Mike’s Support Role Amid Ward Heroics

1960s Wolves Kid Bursting With Pride

Mike Lewis in recent times.

A Wolves youngster from the 1960s has been revealed as the missing link in Stephen Ward’s perfect night at Anfield on Wednesday.

The popular utility man returned to the ground at which he was sent off last season to score the winner against Liverpool and boost the club’s hopes of Premier League survival.

But his joy was even greater as his Dad was among the Wolves fans behind that goal. And that’s where Mike Lewis comes in.

Lewis was an apprentice among the McAlles and Farringtons at Molineux four and a half decades ago and is in turn the father of Ward’s partner, India.

“I live in Marbella these days but Stephen and India had a little boy, Jaxon, about four weeks ago, so I’ve been spending much more time back in the Midlands,” Mike said.

“Stephen’s parents have been over from Dublin as well this week and I took his Dad, Shaune, to the Liverpool game.

“We were joking at half-time that Stephen hadn’t scored in the first half because he wanted to wait and get the winner at our end. When he did just that – and managed what Torres and Gerrard couldn’t do – Shaune went white!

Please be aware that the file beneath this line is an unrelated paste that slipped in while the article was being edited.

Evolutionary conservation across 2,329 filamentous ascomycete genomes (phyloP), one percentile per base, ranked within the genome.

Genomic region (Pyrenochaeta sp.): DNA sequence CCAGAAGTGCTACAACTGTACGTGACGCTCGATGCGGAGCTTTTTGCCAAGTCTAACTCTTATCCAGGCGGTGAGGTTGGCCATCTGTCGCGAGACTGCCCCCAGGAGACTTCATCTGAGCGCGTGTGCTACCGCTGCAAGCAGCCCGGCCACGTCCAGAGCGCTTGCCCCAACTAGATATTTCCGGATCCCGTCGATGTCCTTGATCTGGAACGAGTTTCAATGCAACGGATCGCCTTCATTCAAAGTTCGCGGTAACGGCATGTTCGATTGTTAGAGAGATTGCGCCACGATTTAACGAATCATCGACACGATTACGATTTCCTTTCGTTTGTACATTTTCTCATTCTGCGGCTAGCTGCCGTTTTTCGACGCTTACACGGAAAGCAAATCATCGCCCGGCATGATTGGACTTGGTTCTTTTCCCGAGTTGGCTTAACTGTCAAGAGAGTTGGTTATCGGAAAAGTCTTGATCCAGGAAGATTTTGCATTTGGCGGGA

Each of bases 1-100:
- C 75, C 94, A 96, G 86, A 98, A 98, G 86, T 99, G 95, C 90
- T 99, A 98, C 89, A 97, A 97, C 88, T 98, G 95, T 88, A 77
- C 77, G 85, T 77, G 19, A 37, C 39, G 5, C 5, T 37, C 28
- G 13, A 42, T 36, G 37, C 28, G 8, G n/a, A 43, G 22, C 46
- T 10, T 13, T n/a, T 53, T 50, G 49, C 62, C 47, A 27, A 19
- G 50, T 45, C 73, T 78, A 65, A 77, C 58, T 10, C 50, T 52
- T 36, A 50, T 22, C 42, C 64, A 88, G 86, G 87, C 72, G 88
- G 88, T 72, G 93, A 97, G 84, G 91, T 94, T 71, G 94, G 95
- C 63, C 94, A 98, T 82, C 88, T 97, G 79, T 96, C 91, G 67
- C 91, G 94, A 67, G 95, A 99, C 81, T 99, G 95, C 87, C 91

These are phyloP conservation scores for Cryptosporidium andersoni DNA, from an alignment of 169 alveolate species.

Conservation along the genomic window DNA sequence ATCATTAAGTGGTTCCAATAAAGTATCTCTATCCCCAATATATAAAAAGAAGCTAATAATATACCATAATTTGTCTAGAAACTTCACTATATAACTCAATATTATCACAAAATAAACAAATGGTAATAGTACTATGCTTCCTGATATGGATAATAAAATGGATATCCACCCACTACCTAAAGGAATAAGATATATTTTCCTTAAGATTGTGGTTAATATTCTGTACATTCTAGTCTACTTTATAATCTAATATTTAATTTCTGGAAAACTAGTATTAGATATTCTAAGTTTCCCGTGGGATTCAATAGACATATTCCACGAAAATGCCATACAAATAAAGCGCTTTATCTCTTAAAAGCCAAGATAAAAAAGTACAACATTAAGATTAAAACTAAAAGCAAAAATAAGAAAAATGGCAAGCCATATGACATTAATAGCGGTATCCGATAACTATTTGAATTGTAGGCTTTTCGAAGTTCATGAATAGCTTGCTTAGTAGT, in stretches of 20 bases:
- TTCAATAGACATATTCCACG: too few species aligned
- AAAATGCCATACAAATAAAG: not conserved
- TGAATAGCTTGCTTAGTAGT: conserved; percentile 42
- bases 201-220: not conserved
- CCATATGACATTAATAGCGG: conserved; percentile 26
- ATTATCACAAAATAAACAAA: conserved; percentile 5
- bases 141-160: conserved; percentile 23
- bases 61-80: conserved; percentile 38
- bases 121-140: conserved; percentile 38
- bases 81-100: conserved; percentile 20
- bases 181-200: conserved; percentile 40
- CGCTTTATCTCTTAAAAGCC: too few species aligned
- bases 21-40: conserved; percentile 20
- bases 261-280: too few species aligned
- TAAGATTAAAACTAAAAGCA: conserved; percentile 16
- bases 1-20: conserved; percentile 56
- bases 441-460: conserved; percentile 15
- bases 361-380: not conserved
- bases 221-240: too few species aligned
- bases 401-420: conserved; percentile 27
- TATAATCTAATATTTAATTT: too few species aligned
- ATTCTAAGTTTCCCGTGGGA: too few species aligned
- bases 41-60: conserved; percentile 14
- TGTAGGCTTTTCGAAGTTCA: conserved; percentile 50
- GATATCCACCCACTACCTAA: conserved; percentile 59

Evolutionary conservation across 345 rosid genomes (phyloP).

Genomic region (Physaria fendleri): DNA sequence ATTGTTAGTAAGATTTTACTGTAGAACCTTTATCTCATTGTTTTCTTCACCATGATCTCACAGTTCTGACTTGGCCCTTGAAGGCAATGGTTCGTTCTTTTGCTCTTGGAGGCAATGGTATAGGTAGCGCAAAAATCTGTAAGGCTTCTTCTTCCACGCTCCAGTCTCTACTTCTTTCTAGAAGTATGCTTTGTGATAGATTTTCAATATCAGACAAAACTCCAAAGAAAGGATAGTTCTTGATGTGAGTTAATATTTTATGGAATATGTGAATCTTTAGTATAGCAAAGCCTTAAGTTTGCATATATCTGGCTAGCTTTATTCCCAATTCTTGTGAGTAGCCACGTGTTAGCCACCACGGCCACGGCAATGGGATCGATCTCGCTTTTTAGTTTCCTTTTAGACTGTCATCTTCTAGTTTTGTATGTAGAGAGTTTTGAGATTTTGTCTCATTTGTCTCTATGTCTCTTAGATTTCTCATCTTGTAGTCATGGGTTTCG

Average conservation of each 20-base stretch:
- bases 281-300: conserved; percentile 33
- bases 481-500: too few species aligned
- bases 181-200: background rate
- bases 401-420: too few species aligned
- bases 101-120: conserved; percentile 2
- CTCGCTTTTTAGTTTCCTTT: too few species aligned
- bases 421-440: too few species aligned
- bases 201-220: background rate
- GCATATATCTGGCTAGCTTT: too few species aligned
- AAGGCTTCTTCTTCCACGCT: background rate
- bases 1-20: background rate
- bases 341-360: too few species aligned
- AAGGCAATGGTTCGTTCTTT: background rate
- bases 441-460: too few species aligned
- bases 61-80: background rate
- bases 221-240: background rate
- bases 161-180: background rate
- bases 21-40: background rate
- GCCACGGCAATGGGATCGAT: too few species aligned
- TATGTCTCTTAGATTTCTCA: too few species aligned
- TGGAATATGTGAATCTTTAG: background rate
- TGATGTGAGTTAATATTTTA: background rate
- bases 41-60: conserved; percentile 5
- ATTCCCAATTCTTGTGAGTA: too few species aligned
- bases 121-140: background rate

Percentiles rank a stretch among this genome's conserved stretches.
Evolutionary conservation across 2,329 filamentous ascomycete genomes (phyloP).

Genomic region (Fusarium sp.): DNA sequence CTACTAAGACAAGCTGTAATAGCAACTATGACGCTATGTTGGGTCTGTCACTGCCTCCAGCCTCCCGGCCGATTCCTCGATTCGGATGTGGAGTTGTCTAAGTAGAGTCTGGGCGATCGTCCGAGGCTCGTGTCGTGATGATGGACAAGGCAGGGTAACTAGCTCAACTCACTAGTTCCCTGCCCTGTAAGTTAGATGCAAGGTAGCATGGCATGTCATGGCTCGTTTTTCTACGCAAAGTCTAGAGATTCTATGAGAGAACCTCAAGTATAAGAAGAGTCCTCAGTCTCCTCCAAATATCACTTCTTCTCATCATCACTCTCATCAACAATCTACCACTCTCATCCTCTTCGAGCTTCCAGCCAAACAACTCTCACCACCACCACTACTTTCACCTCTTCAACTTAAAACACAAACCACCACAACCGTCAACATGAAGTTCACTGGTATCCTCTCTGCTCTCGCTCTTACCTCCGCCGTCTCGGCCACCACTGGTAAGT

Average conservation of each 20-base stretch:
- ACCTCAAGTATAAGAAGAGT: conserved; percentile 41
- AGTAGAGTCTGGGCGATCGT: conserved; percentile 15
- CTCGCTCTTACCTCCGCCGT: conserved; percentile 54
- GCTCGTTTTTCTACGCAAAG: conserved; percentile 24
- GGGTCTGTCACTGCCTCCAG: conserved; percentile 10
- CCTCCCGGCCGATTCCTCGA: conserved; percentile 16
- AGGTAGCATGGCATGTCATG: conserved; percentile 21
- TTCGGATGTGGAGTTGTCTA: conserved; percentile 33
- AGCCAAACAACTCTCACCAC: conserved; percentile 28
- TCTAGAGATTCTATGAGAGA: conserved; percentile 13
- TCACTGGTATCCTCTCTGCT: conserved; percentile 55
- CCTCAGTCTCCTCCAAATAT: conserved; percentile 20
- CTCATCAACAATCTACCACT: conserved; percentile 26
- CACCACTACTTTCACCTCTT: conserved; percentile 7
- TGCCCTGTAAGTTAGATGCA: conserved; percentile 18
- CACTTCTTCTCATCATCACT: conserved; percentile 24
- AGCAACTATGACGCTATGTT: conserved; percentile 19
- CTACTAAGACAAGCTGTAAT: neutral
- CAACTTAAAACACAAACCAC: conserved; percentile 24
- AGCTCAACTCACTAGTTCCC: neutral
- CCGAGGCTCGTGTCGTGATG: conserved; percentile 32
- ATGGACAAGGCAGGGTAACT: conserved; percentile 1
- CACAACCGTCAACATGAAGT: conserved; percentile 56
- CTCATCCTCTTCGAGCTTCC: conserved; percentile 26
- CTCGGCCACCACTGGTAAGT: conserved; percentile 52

“It was lovely to be there with him on such a special night and made it all worthwhile after we had driven up the M6 through the fog.

“Stephen’s mum and India might well have been there as well but little Jaxon hadn’t been feeling 100 per cent so they stayed at home in Sutton.”

Wednesbury-born Lewis,  a winger or inside-forward whose father Jack served Albion and was a long-time captain of Crystal Palace either side of the Second World War, didn’t make it beyond Wolves’ youth team.

Mike went on to Shrewsbury, where he advanced as far as the reserves, then dropped into non-League with the likes of Dudley and Blakenall.

But he recalls living for around 12 months at his father’s house at Bentley, Walsall, with Les Wilson as a young lodger.

“My dad, who was a Wolves fan and died on Christmas Day a few years ago, had once been a team-mate of Alf Ramsey’s in a Pick of London team for a game against Belgium,” he added.

“When he and my mum split up, I lived mainly with Dad while I was at Wolves as it was much easier to get to Molineux from there than from her home on the other side of Birmingham.

“I remember Dad taking me to some big games at Molineux and making sure I saw Tom Finney play at Molineux, so it was a big thrill to have Bill Shorthouse and Joe Gardiner in charge of us for the two and a half years I was there.

“Les lived with us for a year or so and I recall playing in an FA Youth Cup game when we lost – I think it was to Arsenal – with ten men.

Jack Lewis as a Crystal Palace player in 1938.

“I’ve always had friends in football but, with India and Stephen getting together, it has reconnected me with Wolves.”

Lewis’s failure to make it big in football was followed by major success in business. He worked in fashion for more than 30 years and recently sold six shops, including two designer outlets in Birmingham’s prestigious Mailbox development.

* In another Merseyside connection, an extended interview with Bobby Gould is being played on Liverpool’s City Talk (105.9FM) tonight and being repeated at 8am tomorrow (Sunday).

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